Mubarak, in an ABC interview Thursday, blamed the Brotherhood for violence that erupted Wednesday during protests in Cairo's central Tahrir Square.Independent witnesses said Mubarak supporters launched the attacks.

Suleiman, then Mubarak's top spymaster, was speaking to FBI Director Robert Mueller, who was visiting Cairo in February 2006, the 2006 cable says.

The cable, which uses the spelling Soliman, said he had told Mueller that the Brotherhood was "neither a religious organization, nor a social organization, nor a political party, but a combination of all three."

The cable went on: "The principal danger, in Soliman's view, was the group's exploitation of religion to influence and mobilize the public."

"Soliman termed the MB's recent success in the parliamentary elections as 'unfortunate', adding his view that although the group was technically illegal, existing Egyptian laws were insufficient to keep the MB in check."

The cable was referring to parliamentary elections in November and December of 2005 in which the Brotherhood made strong gains, although Mubarak's National Democratic Party kept a big majority.

 

IRANIAN "THREAT"

In a cable dated Jan. 2, 2008, Ricciardone reported Suleiman as saying that Iran remained "a significant threat to Egypt".

Successive U.S. administrations have seen Mubarak's government as a bulwark against Iran's influence in the Arab world, a perception the Egyptian leader has used to his benefit in securing billions of dollars in military aid.

"Iran is supporting Jihad and spoiling peace, and has supported extremists in Egypt previously. If they were to support the Muslim Brotherhood this would make them "our enemy," the ambassador reported Suleiman as saying.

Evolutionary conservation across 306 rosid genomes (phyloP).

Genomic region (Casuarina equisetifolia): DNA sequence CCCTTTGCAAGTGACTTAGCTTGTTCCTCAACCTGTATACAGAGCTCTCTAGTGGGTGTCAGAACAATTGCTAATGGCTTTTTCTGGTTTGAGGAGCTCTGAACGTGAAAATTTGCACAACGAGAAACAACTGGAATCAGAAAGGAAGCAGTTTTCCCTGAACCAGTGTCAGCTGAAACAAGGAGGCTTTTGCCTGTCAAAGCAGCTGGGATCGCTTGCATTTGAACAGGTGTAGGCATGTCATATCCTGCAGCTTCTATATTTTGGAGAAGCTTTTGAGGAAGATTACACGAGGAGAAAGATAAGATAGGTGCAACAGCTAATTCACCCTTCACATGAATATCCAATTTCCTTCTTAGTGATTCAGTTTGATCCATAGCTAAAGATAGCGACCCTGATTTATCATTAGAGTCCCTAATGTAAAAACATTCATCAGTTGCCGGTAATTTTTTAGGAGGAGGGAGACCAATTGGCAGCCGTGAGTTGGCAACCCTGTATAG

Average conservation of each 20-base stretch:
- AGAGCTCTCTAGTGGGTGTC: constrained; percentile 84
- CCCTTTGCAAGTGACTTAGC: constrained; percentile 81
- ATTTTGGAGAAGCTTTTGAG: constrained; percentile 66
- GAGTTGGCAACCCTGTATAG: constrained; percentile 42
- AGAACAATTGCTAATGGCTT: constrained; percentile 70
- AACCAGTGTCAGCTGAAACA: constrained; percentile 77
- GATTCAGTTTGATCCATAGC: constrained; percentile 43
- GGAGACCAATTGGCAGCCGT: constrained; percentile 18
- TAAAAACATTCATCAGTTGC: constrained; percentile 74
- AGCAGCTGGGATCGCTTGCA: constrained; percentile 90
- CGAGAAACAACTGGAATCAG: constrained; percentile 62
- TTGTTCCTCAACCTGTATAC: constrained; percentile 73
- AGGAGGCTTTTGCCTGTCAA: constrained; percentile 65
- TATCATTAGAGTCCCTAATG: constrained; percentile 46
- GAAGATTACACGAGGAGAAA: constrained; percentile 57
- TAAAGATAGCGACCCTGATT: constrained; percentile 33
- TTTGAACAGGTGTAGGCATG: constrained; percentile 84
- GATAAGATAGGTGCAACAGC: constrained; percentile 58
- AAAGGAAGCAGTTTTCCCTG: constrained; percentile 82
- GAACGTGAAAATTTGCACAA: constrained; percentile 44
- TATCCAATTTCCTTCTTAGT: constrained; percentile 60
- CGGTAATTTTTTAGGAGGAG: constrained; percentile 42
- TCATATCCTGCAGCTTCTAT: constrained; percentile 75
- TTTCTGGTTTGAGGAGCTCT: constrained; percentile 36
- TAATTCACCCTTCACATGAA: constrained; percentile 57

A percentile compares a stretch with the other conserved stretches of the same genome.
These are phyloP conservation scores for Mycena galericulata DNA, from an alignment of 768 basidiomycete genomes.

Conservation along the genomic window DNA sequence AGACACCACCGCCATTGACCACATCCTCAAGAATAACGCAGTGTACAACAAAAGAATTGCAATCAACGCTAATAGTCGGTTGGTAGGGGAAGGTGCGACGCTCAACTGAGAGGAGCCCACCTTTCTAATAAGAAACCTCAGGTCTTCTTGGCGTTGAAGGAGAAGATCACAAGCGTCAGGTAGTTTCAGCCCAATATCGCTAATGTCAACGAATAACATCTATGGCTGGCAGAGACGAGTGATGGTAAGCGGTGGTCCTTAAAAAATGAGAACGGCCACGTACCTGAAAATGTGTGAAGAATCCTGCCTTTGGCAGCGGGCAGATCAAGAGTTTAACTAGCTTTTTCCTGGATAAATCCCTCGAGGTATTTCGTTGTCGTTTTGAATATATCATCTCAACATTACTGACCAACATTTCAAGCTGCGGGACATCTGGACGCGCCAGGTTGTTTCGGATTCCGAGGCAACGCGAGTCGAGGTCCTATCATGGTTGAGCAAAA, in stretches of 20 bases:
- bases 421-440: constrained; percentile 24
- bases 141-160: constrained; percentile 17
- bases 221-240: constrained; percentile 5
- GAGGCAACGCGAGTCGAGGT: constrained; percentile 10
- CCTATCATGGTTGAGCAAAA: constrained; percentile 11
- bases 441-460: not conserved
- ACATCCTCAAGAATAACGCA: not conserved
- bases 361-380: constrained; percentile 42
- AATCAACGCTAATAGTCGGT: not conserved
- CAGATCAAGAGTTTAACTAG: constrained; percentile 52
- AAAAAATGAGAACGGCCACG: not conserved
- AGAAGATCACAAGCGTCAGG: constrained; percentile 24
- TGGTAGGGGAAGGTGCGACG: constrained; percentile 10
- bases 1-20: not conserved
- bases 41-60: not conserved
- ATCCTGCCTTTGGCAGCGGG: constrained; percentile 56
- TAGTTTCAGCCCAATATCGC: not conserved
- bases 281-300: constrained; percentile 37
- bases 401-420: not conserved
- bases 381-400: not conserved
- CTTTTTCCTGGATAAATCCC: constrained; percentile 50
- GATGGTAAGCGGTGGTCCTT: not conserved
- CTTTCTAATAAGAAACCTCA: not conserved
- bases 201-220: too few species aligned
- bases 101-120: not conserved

In a cable dated Oct. 25, 2007, Ricciardone said Suleiman "takes an especially hard line on Tehran" and frequently refers to the Iranians as "devils."

The cables suggest U.S. officials have consistently responded skeptically to the Egyptian government's dire warnings about the Brotherhood.

In a Nov. 29, 2005, cable to Mueller before his visit, Ricciardone said Egyptian authorities "have a long history of threatening us with the MB bogeyman."

"Your counterparts may try to suggest that (then President George W. Bush's) insistence on greater democracy in Egypt is somehow responsible for the MB's electoral success," he wrote. "You should push back that, on the contrary, the MB's rise signals the need for greater democracy and transparency in government."

"The images of intimidation and fraud that have emerged from the recent elections favor the extremists both we and the Egyptian government oppose. The best way to counter narrow-minded Islamist politics is to open the system."

In a follow up cable on Jan. 29, 2006, Ricciardone seemed to foreshadow the current unrest when he wrote to Mueller: "We do not accept the proposition that Egypt's only choices are a slow-to-reform authoritarian regime or an Islamist extremist one; nor do we see greater democracy in Egypt as leading necessarily to a government under the MB."

© 2014 Thomson/Reuters. All rights reserved.